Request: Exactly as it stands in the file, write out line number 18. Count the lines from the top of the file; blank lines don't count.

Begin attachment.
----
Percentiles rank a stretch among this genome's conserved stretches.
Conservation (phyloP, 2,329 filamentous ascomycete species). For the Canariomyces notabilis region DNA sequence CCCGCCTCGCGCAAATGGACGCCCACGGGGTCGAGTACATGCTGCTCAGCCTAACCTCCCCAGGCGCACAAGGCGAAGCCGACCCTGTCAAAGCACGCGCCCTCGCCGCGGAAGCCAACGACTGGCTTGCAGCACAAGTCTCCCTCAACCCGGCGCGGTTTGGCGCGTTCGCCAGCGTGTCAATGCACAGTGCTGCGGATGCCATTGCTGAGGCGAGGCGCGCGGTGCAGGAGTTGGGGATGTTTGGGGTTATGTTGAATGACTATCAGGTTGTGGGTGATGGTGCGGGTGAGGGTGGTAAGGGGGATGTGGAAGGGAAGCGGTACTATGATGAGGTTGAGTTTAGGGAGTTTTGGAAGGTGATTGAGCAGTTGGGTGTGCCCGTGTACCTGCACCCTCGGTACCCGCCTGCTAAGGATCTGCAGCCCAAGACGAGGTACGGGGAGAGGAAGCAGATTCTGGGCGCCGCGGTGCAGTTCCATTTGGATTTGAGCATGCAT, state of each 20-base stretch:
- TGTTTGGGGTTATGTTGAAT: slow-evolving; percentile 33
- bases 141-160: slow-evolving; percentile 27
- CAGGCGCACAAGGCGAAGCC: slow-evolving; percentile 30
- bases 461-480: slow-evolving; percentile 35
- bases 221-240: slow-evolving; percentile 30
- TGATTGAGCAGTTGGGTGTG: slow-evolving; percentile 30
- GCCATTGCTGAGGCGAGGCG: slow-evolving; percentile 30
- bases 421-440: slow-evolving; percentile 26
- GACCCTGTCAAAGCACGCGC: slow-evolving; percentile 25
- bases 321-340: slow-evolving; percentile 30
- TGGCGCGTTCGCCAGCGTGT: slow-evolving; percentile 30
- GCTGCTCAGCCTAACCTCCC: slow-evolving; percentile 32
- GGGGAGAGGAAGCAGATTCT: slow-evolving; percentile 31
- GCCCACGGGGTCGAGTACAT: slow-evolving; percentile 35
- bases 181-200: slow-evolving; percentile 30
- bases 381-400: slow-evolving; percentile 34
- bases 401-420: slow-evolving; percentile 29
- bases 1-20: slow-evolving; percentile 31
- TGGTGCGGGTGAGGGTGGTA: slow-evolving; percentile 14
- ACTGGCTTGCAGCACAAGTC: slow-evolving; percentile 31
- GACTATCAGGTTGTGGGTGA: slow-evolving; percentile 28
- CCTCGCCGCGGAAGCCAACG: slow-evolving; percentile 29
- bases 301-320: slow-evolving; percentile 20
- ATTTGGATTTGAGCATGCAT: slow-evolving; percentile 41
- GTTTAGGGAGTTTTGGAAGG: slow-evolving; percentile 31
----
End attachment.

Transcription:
- bases 381-400: slow-evolving; percentile 34